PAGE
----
Review: My Life Next Door – Huntley Fitzpatrick


Genre: Contemporary, Romance, YA

Publication Date: 14th June 2012 by Dial Books For Young Readers (USA), 7th January 2016 by Egmont Publishing / Electric Monkey (UK).

Format: eARC from Egmont Publishing via Netgalley

The Garretts are everything the Reeds are not. Loud, numerous, messy, affectionate. And every day from her balcony perch, seventeen-year-old Samantha Reed wishes she was one of them… until one summer evening, Jase Garrett climbs her terrace and changes everything. As the two fall fiercely in love, Jase’s family makes Samantha one of their own. Then in an instant, the bottom drops out of her world and she is suddenly faced with an impossible decision. Which perfect family will save her? Or is it time she saved herself?


 I feel the need to start with a disclaimer. I’ve read a lot of YA contemporary romances and so I am more critical than I would be of say, historical fiction, of which I’ve read very little. This book is cute, quirky and a perfect summer read, but save it for the time you’re on holiday and want a very cutesy book.

I say this, but I did genuinely enjoy it. It was so cute, there were just a few aspects that I didn’t enjoy. It really was a perfect holiday read (I read it in Barcelona) and for that I appreciate it. However, there were a couple of characters that I truly hated and felt needed hitting around the face with the book – though characters can make or break a book for me. Samantha’s mother and her partner were the most irritating and awful characters I’ve read for a long time, and it did definitely put a downer on the book for me. I couldn’t believe someone could be so terrible. However, I do recognise that the horrible character of her mother is essential for the plot and so I had to accept it.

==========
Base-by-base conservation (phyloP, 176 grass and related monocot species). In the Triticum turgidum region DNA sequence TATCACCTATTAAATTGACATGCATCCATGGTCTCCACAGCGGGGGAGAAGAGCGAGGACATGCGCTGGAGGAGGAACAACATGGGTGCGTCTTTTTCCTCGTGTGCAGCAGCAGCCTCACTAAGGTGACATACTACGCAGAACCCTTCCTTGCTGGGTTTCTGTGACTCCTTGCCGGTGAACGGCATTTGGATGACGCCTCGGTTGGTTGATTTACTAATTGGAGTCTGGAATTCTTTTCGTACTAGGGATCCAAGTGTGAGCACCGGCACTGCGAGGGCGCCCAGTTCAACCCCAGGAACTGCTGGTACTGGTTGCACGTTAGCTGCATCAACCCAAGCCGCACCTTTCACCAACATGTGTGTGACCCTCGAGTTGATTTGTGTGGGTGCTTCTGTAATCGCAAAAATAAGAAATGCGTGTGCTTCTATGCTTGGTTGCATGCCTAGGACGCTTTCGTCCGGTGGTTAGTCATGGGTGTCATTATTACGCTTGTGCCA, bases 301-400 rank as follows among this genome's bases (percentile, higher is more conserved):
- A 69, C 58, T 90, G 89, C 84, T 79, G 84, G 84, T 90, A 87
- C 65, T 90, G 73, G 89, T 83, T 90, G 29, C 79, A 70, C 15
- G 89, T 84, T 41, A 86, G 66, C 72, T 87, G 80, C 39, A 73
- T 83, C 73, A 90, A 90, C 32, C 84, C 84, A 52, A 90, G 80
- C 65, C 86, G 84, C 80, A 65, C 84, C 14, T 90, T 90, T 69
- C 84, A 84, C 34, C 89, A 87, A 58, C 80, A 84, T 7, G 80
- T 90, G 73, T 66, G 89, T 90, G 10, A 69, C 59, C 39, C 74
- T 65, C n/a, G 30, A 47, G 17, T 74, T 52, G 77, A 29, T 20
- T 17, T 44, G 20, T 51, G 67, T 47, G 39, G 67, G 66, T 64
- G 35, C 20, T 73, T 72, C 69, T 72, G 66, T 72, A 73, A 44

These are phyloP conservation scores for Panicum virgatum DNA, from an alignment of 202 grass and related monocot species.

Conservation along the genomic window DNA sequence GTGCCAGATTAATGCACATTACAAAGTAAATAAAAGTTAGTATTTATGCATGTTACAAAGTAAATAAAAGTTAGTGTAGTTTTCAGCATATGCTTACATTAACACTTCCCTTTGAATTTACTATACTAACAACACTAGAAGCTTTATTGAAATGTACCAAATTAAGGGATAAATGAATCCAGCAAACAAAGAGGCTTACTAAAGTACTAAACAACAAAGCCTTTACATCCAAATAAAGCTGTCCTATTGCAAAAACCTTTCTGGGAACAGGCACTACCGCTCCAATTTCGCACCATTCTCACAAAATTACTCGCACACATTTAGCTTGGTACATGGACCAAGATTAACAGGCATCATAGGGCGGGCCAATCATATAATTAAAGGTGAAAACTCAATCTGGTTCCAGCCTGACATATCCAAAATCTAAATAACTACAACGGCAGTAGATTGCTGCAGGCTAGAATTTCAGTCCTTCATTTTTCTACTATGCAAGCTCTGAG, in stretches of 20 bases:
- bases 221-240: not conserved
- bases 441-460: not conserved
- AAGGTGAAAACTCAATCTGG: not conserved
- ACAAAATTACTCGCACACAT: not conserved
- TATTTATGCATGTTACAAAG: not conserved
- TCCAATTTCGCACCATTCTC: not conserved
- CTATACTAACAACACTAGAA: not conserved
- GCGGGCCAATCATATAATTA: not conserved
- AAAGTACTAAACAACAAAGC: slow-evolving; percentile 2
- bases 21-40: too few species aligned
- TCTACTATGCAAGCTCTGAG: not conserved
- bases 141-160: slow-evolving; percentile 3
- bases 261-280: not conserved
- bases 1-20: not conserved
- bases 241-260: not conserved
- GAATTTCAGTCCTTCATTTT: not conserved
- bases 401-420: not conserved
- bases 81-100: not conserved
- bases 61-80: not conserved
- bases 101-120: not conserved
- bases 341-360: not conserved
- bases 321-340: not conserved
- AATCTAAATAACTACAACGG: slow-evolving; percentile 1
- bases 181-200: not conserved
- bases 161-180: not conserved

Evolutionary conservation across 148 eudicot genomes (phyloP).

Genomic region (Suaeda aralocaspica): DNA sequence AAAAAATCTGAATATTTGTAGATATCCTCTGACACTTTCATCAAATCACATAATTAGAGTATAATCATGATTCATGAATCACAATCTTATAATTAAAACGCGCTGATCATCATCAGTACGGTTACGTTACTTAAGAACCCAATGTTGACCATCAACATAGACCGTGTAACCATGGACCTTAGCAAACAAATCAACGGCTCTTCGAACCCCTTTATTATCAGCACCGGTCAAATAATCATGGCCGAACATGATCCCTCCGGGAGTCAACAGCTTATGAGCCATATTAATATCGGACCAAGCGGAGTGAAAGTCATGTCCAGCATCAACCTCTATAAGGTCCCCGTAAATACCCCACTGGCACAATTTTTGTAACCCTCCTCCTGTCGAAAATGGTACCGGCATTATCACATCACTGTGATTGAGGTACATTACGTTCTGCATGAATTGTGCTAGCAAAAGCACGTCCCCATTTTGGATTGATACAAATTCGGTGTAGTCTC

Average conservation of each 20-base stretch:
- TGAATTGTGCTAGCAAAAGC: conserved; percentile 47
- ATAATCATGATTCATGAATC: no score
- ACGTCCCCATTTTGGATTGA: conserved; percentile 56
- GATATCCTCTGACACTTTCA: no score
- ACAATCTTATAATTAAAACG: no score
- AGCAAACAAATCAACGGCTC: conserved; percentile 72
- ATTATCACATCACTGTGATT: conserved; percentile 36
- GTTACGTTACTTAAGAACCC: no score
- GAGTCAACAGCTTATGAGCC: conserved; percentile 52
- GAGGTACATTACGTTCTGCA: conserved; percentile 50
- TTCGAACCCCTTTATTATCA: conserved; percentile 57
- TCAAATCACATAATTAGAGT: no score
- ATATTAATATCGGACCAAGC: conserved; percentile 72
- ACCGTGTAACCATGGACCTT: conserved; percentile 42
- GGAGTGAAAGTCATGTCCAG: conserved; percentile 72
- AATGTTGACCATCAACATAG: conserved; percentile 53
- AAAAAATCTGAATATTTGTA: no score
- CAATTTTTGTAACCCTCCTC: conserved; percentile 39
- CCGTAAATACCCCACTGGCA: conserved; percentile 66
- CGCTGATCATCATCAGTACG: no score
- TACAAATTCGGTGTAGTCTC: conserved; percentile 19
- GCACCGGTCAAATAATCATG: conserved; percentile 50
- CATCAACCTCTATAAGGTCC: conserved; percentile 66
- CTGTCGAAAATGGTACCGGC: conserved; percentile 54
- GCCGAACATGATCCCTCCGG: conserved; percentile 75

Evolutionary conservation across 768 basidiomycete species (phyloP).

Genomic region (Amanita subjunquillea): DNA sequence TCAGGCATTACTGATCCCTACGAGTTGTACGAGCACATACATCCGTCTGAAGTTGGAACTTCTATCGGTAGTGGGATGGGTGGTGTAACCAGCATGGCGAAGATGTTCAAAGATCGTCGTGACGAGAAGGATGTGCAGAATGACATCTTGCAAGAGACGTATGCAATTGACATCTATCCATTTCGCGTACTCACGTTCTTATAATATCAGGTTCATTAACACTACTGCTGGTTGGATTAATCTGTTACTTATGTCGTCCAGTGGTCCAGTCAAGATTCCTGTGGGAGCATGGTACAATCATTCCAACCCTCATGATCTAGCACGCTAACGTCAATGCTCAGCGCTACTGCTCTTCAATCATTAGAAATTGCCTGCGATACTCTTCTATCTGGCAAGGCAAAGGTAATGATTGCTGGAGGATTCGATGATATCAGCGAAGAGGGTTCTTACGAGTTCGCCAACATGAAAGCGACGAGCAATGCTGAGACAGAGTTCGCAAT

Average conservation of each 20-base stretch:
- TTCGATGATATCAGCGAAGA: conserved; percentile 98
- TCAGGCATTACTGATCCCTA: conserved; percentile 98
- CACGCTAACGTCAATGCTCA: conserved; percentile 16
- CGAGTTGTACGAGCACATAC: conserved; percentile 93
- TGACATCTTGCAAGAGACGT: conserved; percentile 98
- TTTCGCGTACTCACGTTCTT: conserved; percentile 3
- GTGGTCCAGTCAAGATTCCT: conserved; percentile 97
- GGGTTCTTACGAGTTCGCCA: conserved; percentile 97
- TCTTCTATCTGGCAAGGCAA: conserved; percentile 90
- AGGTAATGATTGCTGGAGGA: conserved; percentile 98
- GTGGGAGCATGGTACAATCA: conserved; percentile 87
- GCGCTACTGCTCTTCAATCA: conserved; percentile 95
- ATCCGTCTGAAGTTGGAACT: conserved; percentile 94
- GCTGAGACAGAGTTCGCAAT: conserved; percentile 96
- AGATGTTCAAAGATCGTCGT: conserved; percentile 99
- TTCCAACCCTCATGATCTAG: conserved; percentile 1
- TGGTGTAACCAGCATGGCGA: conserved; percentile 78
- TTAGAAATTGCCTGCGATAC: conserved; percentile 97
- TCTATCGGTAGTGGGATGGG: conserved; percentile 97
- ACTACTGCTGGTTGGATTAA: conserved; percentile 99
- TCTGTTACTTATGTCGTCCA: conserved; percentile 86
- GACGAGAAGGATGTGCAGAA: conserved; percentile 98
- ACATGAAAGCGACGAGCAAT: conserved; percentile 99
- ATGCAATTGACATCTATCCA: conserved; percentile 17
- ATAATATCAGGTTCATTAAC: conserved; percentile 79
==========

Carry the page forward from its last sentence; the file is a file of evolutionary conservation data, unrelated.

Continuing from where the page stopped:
The romance, however insta-lovey, was absolutely adorable. They were the cutest fictional couple I’ve read about in a long time and I fell in love with them myself. The insta-love did detract from it a bit, though because I read it on holiday I kind of was able to ignore this and just enjoy what I call a ‘fluffy’ story. It did have a bit of depth later on after the ‘accident’ (I’m saying no more because of spoilers), and this turn I appreciated otherwise it would have been constant arguments and not much else.

Leading from this, I found the characters a bit flat, though again, because I knew it would be a cutesy romance I could overlook this. I will admit I found it a bit dull at times but at other points I did feel dragged into the story, especially from about halfway through.

One thing that I did really like about this book was that it contrasted the difference in families by putting two completely different families as neighbours. I really enjoyed this feature as it looks at how those who should be ‘happiest’ aren’t necessarily and vice versa and it made the characters a bit more interesting with their differing family lives.

Overall, I did enjoy this book and it was a fun, adorable, quick read. I’d keep it for summer and holidays, because that’s when I feel this book can truly be enjoyed and its faults overlooked. In all honesty, would I pick up another book by this author? I don’t know, I doubt it. But I won’t say no, because if I want a fluffy contemporary next summer, I know exactly which author I’ll be heading for.

Rating: 3.5 / 5 stars.


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